BETHESDA, MD 20892-7965
BETHESDA, MD 20817 (for express/courier service)


Applications will be reviewed for completeness by CSR and responsiveness by 
NCRR.  Applications that are complete and responsive to the program 
announcement will be evaluated for scientific and technical merit by 
specially convened instrument-specific initial review groups of the Center 
for Scientific Review (CSR).  As part of the initial merit review, all 
applications will receive a written critique and may undergo a process in 
which only those applications deemed to have the highest scientific merit, 
generally the top half of applications under review, will be discussed, 
assigned a priority score, and receive a second level review by the National 
Advisory Research Resources Council (NARRC).

Approximately half of the applications will be reviewed at the September 2001 
NARRC meeting and the remainder at the NARRC meeting in January 2002. Funding 
decisions on all applications received for the March 23, 2001, deadline will 
not be made until the program receives an appropriation for FY 2002. The 
Council date will not affect the likelihood of funding.


A recent NIH/NSF Memorandum of Understanding permits the joint agency review 
and funding of requests for a single instrument costing more than $500,000 
which would normally be eligible for submission to both NIH and NSF.  Such a 
request may be submitted to NIH  for the March 23 deadline for review by NIH 
with NSF participation, thus avoiding separate agency peer review.  Under 
this arrangement, the agencies may offer joint funding in excess of their 
current award limits.  Applicants contemplating joint NIH-NSF submission are 
strongly urged to contact both the NSF Division of Biological Infrastructure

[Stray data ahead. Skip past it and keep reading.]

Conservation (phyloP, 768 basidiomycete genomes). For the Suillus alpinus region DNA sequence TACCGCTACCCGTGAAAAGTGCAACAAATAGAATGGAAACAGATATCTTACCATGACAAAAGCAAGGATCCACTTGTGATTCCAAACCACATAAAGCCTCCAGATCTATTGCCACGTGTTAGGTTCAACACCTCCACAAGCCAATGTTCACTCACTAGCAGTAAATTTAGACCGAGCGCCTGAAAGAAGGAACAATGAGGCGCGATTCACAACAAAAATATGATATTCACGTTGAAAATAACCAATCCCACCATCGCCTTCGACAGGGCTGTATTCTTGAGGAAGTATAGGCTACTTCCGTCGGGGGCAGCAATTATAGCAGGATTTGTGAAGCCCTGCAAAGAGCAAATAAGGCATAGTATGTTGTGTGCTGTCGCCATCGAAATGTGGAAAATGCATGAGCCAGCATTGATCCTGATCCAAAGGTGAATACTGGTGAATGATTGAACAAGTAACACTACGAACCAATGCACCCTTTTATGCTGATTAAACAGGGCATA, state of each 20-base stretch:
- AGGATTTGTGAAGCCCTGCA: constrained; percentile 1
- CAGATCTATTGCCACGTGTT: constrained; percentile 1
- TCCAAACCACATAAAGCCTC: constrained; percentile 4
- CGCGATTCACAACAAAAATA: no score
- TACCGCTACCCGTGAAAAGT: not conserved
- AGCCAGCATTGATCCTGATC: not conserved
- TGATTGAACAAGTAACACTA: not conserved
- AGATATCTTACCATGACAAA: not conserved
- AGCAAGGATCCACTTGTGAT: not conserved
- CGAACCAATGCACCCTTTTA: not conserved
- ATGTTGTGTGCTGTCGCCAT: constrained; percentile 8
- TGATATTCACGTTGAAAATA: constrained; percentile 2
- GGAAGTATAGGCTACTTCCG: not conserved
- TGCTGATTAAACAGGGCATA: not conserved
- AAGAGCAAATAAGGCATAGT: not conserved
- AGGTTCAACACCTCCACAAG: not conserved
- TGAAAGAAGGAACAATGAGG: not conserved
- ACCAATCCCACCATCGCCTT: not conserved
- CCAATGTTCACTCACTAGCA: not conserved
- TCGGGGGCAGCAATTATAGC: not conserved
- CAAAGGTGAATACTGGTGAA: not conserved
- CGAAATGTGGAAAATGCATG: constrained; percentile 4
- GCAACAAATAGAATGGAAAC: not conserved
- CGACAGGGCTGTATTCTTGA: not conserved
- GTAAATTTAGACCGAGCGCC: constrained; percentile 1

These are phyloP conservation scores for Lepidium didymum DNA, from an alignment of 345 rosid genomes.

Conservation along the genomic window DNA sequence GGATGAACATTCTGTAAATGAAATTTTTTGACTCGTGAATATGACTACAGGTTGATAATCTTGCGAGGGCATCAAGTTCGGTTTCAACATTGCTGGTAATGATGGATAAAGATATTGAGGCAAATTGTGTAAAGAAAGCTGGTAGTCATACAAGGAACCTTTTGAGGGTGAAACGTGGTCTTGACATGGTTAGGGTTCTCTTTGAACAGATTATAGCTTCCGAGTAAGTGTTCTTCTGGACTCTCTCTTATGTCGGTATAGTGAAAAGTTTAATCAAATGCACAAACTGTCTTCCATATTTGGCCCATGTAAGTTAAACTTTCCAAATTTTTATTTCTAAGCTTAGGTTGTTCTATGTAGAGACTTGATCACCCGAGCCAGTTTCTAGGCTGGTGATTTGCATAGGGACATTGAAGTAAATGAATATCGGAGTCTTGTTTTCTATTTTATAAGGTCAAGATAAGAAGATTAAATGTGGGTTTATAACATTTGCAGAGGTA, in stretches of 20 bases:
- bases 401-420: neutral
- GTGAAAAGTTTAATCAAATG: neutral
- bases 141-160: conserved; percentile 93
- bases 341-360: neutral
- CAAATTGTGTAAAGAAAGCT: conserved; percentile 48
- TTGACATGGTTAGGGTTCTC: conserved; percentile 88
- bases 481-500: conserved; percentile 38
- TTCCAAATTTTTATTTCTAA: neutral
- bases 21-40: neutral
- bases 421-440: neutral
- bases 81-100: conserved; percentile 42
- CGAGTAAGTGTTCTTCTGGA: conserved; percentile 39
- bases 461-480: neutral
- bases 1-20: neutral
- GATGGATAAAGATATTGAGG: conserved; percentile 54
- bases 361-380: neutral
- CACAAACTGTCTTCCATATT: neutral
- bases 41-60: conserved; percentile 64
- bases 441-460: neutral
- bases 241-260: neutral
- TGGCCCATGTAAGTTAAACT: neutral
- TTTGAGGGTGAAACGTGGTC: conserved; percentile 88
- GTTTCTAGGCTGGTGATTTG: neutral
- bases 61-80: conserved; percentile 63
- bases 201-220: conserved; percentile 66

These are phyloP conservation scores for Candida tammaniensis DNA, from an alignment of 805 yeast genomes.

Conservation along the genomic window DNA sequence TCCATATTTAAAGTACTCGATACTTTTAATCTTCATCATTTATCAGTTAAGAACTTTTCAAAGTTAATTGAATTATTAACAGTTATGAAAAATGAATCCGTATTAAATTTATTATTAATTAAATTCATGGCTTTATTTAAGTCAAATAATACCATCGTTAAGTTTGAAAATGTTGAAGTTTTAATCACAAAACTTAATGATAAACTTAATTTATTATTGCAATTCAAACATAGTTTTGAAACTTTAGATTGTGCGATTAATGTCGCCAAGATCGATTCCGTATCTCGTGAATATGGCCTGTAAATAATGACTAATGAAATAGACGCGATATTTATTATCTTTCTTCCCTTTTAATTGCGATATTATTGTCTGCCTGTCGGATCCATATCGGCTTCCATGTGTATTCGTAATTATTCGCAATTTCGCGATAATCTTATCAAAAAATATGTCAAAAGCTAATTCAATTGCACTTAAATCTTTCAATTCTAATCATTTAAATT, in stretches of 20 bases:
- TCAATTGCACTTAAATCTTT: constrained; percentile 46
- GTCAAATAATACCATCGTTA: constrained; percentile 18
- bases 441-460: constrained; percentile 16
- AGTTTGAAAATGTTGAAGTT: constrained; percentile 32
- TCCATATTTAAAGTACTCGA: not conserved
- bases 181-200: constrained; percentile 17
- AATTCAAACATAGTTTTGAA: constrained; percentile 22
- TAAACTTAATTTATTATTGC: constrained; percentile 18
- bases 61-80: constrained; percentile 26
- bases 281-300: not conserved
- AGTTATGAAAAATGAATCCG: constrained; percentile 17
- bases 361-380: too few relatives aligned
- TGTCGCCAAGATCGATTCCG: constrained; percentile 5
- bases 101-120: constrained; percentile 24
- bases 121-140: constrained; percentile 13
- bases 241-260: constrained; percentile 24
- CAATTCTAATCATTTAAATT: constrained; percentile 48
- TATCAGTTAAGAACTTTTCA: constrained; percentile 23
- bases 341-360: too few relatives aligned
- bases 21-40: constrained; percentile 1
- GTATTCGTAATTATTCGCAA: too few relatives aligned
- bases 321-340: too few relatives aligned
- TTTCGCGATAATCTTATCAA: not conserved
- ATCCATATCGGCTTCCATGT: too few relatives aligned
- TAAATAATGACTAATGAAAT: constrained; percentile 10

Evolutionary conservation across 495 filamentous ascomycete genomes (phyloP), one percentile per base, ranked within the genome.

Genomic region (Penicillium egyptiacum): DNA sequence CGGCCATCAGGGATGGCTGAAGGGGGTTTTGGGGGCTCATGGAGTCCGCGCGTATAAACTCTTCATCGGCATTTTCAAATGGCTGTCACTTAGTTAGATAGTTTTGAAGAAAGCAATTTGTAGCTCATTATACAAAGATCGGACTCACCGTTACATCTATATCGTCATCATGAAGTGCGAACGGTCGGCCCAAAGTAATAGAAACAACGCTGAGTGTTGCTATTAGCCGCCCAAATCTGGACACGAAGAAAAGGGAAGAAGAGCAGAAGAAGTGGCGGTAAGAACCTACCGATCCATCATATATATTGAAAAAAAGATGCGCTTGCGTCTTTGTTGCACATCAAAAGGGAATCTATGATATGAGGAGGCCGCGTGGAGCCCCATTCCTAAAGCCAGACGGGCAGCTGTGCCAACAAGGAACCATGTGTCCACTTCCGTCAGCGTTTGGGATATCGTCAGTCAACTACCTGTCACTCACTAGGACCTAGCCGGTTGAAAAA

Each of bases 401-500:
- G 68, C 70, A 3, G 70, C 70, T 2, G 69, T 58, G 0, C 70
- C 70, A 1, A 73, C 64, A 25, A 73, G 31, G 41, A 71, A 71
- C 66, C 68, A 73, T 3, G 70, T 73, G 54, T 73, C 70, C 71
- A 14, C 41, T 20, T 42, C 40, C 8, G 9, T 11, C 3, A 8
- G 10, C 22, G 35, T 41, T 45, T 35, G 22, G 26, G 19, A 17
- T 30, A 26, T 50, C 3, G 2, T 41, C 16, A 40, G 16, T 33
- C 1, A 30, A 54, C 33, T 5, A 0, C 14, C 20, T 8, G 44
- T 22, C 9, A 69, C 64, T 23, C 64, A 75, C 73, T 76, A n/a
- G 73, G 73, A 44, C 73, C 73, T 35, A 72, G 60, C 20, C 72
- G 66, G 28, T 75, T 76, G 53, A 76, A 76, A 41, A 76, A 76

(NSF contact:  Multi-User Biological Instrumentation Program Officer:; (703-292-8470) and the NCRR SIG Program (Dr. Marjorie A. 
Tingle 301-435-0772; for information concerning 
eligibility and required documentation.


o  The Scientific Need
The extent to which an award for the specific instrument would  meet the 
scientific needs and enhance the planned research endeavors of the major 
users by providing an instrument that is unavailable or to which availability 
is highly limited.

o  Technical Expertise
The availability and commitment of the appropriate technical expertise within 
the major user group or the institution for use of the instrumentation.

o  Management Plan
The adequacy of the organizational plan for use of the instrument and the 
internal advisory committee for oversight of the instrument including sharing 

o  Institutional Commitment
The institution's commitment for continued support of the utilization and 
maintenance of the instrument.

o  Overall Benefit
The benefit of the proposed instrument to the overall research community it 
will serve.


In making funding decisions, the NCRR will give consideration to ensure 
program balance among various types of instruments supported and geographic 
distribution of awards.


Inquiries are encouraged. The opportunity to clarify any issues or questions 
from potential applicants are welcome.

Direct inquiries regarding programmatic or scientific issues to:

Marjorie A. Tingle, Ph.D.
Shared Instrumentation Grant Program
National Center for Research Resources
6705 Rockledge Drive, Room 6148, MSC 7965
Bethesda, MD  20892-7965
Telephone:  (301) 435-0772
FAX:  (301) 480-3659

Direct inquiries regarding fiscal matters to:

Ms. Mary Niemiec
Office of Grants Management
National Center for Research Resources
6705 Rockledge Drive, Room 6205, MSC 7965
Bethesda, MD  20892-7965
Telephone:  (301) 435-0844


This program is described in the Catalog of Federal Domestic Assistance No. 
93.371, Biomedical Technology. Awards will be made under authorization of the 
Public Health Service Act, Title IV, Part A (Public Law 78-410, as amended by 
Public Law 99-158, 42 USC 241 and 285) and administered under NIH grants 
policies and Federal Regulations 42 CFR Part 52 and 45 CFR Part 74. This 
program is not subject to the intergovernmental review requirements of 
Executive Order 12372 or Health Systems Agency review.

The PHS strongly encourages all grant and contract recipients to provide a 
smoke-free workplace and promote the non-use of all tobacco products. In 
addition, Public Law 103-227, the Pro-Children Act of 1994, prohibits smoking 
in certain facilities (or in some cases, any portion of a facility) in which 
regular or routine education, library, day care, health care or early 
childhood development services are provided to children. This is consistent 
with the PHS mission to protect and advance the physical and mental health of 
the American people.